A benefit of trade is that people of very modest means can buy tools, appliances, electronic gadgets, clothes, shoes, etc., for incredibly reasonable prices. That's actually an improvement in their standard of living.

The problem is that when they go to rent or buy a place to live, see a doctor or dentist, get their vehicle repaired, hire a lawyer, pay for a funeral and burial or send a kid to college, they're suddenly hard up against high-living-standard prices.

Hold on, though. I expect the Japanese, Koreans and Chinese to come up with low-price alternatives for those things any time now.

November 26, 2008 at 9:52 PM  
Anonymous S.W. Anderson said...

Tom, my lack of a future in politics is probably more a function of my absolute horror at the thought of having to spend endless hours schmoozing and grubbing for money. I don't know how they stand it.

November 26, 2008 at 9:55 PM  
Anonymous Anonymous said...

I got a 78%, Civics and Government were always my strong point but this test is more on economic then Civics.

We assume that at least all in congress are lawyers but in truth anyone can be elected as long as you are old enough and I'm sure we can entertain ourselves with examples.

They take like a several week cram course on civics but other then that it's up to the staff and the lobbyist.

However I am not going to run for Congress

Erik

November 26, 2008 at 11:01 PM  
Blogger Snave said...

I got 25 0f 33 correct for 75.76%. Once I started noticing those questions about economics, I knew I wouldn't get much more than an average score. When I looked at the answers for questions I missed, my reaction was either pretty much "Oh, well duh!!" or it was as others have suggested... some of the economics questions' answers did seem more like a matter of opinion, more subjective than anything (so I will only PARTIALLY blame my general lack of understanding of economics on my low overall score). 8-)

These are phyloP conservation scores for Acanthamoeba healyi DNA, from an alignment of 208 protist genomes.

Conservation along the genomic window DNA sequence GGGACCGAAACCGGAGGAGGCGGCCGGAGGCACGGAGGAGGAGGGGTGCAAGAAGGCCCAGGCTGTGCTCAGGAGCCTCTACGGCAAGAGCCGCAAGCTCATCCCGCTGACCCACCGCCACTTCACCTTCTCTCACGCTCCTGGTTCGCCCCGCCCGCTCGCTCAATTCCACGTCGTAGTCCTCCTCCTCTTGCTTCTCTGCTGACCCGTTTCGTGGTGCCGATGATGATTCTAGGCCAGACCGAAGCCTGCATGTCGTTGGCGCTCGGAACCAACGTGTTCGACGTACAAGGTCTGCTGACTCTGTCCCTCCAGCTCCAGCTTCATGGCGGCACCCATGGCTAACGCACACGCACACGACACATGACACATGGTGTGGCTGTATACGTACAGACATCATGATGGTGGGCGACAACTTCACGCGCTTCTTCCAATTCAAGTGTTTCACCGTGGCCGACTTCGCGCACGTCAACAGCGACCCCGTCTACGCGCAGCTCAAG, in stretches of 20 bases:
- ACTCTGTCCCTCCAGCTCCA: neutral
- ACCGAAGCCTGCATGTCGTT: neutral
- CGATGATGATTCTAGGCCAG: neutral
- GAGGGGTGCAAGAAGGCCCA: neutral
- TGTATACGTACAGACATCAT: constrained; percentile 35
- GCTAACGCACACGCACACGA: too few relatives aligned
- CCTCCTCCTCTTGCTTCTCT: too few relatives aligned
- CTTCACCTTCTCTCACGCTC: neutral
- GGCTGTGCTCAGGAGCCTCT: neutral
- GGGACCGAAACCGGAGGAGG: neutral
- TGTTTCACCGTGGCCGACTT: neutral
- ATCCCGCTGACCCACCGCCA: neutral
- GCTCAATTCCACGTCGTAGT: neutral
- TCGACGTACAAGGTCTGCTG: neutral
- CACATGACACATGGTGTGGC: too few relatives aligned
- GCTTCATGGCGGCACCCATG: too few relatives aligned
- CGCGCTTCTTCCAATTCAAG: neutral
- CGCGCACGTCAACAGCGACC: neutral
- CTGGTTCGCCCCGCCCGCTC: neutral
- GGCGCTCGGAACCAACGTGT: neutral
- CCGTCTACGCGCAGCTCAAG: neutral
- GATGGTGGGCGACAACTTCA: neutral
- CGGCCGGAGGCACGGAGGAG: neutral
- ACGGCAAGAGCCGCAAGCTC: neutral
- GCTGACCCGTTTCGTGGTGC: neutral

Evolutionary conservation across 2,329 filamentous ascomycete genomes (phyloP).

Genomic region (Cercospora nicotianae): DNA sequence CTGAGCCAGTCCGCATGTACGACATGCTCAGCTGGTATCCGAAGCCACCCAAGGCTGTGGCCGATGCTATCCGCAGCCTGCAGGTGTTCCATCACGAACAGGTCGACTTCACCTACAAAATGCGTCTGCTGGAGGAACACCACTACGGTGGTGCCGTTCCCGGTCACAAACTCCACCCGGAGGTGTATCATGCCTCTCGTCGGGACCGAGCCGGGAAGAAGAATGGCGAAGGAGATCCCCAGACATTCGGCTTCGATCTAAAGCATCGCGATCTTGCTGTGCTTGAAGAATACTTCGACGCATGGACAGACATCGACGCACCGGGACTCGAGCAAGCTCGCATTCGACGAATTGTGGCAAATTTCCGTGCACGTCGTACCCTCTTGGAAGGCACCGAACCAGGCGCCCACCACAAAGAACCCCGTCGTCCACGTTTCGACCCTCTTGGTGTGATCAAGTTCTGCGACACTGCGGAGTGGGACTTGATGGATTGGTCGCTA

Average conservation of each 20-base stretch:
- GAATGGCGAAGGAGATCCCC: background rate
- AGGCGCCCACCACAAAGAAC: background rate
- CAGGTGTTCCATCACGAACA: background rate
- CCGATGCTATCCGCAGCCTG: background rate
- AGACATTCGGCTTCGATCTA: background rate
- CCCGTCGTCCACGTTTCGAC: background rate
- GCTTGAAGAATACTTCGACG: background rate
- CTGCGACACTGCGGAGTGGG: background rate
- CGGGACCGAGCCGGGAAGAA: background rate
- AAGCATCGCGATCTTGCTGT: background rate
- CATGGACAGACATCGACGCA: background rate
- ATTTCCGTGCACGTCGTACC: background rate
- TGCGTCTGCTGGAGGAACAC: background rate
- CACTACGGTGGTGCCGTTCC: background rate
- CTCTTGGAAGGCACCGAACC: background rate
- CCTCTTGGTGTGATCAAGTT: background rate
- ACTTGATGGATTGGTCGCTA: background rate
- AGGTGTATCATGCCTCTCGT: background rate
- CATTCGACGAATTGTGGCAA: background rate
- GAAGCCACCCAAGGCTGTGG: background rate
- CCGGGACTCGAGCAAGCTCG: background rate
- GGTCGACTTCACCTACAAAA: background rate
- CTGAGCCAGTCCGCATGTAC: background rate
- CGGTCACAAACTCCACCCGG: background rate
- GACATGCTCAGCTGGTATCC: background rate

I think 75.76% IS a low score. I was disappointed that I did not do better. I am even more disappointed that I did almost twice as well as the average score of elected officials who took the test.

November 27, 2008 at 11:43 AM  
Blogger Tom Harper said...

SW: I wouldn't doubt it, that some of those questions were "suggested" or influenced by the US Chamber of Commerce, or the American Enterprise Institute or some group like that.

I too would make a terrible politician. I'm not much of a socializer. I'd rather do the most menial job in the world than spend hours every day sucking up to groups of people.

Erik: I got 27 correct, out of 33. But to think that the "average" elected official missed more than half of those questions -- no wonder the country is in such sad shape.

I think you're right, they take a cram course on civics and then just rely on teleprompters and staff members for the right answers.

Paul Malden: I think you were commenting on this post, but your comment appeared several posts down (the one about John McCain and Jackson Browne), so I answered it there.

November 27, 2008 at 11:49 AM  
Blogger Tom Harper said...

Snave: I had pretty much the same reactions to my wrong answers. Either "Duh! Of course!" or "says who?"

And I also agree: how can somebody who missed more than half of those questions be "representing" us and getting their salaries from our tax dollars?

November 27, 2008 at 12:40 PM  

Post a Comment

Links to this post:

Create a Link

<< Home